With over 23 miles of new bike lanes recently added, it may seem like opposition to bike projects has all but disappeared. But that could not be further from the truth.
Every new bike project is still a battle. At each step of the way, there are people opposing the safety projects you’ve asked for. These people claim that the streets are fine for biking just as they are.
Do you think that Oak Street is just fine? Masonic? Polk? 2nd? Is Market Street safe as it is? We don’t think so.

As our projects get bigger, so does the opposition. That’s why we need you more than ever. A special gift of $25, $50, $250 or $5,000 right now gives us the staffing and resources we desperately need to fight for your safety on a daily basis.

We cannot do all our work without your financial support.
Did you know that a legal appeal was recently filed against the Fell and Oak safety project by a few angry neighbors? After years of your work to win separated bikeways on these three—just three!—critical blocks, the project is now in jeopardy.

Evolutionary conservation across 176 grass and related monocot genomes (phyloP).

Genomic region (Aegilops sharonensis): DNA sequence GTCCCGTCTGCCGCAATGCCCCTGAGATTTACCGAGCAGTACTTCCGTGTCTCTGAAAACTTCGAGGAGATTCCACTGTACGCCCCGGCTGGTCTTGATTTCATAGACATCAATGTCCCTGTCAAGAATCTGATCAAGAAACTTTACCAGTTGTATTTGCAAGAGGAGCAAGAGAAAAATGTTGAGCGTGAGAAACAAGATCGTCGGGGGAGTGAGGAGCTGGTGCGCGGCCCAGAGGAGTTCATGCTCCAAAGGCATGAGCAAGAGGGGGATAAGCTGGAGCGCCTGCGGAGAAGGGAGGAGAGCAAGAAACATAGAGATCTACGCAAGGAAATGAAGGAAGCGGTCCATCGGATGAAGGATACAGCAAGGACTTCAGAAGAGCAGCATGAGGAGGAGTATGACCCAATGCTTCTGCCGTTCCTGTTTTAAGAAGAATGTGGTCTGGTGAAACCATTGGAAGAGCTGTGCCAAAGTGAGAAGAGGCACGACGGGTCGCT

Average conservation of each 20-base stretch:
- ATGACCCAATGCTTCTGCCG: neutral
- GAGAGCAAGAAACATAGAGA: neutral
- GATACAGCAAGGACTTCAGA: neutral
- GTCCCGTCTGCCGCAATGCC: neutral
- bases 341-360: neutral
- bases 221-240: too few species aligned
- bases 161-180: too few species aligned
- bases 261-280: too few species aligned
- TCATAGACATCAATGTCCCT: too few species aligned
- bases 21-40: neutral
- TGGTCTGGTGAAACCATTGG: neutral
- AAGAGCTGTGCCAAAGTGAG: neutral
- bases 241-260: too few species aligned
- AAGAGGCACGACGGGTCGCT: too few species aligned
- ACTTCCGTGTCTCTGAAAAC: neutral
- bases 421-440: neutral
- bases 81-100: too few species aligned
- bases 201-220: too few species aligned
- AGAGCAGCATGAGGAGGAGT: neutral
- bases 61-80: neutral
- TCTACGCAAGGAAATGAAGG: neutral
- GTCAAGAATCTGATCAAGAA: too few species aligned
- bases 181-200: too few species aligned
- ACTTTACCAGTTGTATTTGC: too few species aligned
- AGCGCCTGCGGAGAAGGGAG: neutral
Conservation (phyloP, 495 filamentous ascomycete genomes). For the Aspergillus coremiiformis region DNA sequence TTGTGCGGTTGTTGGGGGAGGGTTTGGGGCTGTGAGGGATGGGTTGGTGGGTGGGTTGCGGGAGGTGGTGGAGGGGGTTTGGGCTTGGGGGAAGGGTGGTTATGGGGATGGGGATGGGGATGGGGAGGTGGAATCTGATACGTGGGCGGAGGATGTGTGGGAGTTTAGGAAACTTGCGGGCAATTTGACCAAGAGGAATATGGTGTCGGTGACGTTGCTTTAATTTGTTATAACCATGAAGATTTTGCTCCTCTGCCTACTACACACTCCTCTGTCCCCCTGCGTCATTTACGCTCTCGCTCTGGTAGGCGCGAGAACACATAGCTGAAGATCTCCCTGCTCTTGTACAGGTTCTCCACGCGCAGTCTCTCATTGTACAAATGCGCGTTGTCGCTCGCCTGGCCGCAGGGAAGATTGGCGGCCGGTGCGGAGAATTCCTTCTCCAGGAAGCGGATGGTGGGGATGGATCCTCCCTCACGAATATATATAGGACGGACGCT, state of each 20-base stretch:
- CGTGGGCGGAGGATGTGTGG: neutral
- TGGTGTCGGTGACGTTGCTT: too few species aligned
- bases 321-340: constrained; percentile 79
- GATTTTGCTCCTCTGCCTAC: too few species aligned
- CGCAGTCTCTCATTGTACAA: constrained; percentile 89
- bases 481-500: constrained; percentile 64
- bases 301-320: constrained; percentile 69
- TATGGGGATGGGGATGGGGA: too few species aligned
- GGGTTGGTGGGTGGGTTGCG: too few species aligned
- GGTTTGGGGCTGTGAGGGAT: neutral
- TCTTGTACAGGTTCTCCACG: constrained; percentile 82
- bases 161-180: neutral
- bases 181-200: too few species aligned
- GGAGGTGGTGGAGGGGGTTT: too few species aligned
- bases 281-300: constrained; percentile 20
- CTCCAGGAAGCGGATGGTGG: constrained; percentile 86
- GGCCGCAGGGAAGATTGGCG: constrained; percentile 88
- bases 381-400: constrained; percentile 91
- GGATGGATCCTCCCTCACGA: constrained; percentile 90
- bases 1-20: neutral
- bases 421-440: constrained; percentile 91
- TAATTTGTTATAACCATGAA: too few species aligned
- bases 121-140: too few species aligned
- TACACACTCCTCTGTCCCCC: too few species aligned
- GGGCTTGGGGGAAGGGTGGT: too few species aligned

If a simple three-block project that’s underway, unanimously approved, and has huge support by the community can get derailed by a vocal minority, what does it mean for larger projects like Market, Polk and 2nd Streets?

Let’s not find out.
Leah Shahum
Executive Director
San Francisco Bicycle Coalition

P.S. This week I will be at yet another Fell and Oak hearing testifying on your behalf on why we need this project on the ground and complete for your safety. Your SF Bicycle Coalition is on the front lines every day, fighting for the improvements that you deserve. Your contribution today will keep us well equipped for the victory of better biking tomorrow.

Labels: , , , , , ,